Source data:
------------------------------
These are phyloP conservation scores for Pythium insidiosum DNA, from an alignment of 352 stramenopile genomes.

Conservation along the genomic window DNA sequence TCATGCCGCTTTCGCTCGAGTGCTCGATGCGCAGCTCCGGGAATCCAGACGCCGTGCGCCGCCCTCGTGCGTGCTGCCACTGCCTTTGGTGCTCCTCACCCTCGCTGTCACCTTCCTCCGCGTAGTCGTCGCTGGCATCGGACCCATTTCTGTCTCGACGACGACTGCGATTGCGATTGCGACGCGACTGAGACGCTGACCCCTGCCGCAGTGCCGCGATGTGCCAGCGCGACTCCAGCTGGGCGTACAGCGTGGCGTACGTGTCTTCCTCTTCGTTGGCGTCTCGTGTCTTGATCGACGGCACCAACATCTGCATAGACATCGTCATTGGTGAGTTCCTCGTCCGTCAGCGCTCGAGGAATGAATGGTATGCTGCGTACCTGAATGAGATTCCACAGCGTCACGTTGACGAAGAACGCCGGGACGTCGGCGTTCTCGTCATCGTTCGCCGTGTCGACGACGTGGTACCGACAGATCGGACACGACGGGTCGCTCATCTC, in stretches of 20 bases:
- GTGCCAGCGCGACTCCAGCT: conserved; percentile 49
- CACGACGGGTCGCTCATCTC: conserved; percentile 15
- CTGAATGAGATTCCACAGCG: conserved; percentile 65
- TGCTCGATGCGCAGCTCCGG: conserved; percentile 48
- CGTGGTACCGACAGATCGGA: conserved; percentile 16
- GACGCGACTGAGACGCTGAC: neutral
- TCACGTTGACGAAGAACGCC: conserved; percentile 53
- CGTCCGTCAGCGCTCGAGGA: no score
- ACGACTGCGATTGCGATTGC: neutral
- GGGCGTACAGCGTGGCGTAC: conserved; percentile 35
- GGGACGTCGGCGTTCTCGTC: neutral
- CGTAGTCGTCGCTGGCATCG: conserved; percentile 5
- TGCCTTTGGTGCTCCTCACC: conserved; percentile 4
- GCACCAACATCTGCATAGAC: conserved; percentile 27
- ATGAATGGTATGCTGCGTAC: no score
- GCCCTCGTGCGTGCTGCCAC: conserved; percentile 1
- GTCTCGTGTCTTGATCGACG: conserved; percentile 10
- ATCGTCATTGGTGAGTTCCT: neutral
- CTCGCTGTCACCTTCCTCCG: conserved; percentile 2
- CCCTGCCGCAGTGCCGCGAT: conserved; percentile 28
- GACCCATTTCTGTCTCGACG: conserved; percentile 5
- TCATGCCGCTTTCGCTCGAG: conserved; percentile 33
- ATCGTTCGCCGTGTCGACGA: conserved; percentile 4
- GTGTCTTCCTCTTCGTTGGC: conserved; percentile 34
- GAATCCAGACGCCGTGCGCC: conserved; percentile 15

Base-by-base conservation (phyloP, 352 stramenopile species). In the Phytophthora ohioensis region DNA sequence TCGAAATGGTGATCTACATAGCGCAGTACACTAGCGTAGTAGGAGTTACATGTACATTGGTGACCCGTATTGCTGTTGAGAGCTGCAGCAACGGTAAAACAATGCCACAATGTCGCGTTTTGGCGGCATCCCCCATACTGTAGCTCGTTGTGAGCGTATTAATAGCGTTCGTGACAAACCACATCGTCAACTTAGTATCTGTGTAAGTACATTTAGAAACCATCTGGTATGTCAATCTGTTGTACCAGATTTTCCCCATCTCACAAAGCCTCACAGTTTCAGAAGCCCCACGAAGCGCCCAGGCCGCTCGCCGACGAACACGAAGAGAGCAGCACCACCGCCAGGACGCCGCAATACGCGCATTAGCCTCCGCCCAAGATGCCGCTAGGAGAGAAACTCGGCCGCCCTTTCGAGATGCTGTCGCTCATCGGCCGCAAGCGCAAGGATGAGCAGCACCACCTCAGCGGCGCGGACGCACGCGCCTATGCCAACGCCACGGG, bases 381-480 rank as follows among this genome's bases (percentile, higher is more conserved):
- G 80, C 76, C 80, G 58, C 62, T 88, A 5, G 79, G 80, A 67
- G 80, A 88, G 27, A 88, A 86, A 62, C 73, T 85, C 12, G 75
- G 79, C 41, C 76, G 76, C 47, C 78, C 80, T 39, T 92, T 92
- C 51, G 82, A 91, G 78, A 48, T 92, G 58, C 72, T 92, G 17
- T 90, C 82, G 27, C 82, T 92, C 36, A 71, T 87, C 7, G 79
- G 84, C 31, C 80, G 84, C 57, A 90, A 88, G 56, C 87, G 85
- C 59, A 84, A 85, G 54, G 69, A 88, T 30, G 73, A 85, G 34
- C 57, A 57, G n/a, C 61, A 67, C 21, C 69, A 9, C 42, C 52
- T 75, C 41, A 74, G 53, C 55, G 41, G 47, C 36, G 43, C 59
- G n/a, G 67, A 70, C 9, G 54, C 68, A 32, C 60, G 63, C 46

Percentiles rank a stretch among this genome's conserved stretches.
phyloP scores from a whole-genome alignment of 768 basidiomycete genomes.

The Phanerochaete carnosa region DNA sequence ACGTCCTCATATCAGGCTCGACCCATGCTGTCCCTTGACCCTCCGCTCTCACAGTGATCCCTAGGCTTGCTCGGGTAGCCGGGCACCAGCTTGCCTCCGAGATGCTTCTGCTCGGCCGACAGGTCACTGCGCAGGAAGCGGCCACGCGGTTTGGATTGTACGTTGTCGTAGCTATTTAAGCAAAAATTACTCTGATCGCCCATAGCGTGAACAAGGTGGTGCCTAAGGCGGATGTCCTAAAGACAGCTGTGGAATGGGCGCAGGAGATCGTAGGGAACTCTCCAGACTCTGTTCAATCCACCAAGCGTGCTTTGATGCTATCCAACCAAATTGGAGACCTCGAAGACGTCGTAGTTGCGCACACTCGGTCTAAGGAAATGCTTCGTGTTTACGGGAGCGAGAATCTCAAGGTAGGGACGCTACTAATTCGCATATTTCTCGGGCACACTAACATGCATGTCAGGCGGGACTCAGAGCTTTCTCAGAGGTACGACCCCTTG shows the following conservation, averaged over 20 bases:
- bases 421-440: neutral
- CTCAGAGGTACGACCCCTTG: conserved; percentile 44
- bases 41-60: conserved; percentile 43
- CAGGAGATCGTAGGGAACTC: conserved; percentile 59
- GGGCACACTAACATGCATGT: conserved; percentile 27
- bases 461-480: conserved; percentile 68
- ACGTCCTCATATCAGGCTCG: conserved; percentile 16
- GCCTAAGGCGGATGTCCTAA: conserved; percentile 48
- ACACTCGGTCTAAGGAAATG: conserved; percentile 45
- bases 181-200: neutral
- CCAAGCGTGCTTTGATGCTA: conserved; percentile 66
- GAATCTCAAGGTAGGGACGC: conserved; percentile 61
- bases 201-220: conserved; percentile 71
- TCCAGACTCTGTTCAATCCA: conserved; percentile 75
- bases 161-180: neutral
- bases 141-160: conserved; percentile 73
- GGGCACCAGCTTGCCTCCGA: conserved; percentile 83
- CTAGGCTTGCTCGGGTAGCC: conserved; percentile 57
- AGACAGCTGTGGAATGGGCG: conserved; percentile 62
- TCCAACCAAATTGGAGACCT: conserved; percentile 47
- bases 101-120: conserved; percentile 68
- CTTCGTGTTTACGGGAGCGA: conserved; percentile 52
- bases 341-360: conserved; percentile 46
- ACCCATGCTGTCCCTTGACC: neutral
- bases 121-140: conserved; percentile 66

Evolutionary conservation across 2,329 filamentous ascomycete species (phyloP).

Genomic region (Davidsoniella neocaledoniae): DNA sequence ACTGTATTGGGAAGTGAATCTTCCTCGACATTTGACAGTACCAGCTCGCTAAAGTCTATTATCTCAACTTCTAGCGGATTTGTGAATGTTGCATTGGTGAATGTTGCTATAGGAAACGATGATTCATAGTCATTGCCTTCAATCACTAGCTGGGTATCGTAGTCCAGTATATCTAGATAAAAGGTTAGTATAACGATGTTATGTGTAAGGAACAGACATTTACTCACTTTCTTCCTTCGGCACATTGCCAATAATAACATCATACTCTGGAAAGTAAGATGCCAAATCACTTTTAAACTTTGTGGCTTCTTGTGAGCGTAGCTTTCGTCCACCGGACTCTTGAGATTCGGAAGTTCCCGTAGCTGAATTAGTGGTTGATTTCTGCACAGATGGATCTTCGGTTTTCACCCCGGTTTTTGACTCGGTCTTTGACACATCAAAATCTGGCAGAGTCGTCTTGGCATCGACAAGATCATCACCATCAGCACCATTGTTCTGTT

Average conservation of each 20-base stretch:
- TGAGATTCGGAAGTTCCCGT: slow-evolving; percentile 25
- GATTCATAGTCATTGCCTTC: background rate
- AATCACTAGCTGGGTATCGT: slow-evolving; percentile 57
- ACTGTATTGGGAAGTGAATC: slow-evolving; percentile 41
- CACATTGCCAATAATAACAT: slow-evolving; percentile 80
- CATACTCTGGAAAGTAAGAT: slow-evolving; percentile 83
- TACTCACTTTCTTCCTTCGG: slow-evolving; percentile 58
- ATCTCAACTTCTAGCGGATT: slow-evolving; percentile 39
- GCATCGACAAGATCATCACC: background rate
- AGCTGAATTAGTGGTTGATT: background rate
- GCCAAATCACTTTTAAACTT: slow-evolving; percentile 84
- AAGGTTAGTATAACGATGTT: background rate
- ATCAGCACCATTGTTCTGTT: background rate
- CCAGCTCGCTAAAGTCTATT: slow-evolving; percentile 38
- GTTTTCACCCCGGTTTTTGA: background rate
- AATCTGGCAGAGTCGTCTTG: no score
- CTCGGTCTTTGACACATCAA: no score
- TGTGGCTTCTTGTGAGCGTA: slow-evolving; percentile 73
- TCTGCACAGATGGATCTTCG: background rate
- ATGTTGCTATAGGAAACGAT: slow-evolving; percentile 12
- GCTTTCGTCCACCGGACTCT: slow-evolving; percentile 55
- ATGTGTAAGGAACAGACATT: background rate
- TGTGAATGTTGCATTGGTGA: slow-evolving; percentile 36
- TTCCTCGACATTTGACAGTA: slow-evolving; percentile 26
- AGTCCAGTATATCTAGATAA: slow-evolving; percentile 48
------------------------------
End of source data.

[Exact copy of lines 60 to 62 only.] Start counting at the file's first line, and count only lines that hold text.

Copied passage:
- AGACAGCTGTGGAATGGGCG: conserved; percentile 62
- TCCAACCAAATTGGAGACCT: conserved; percentile 47
- bases 101-120: conserved; percentile 68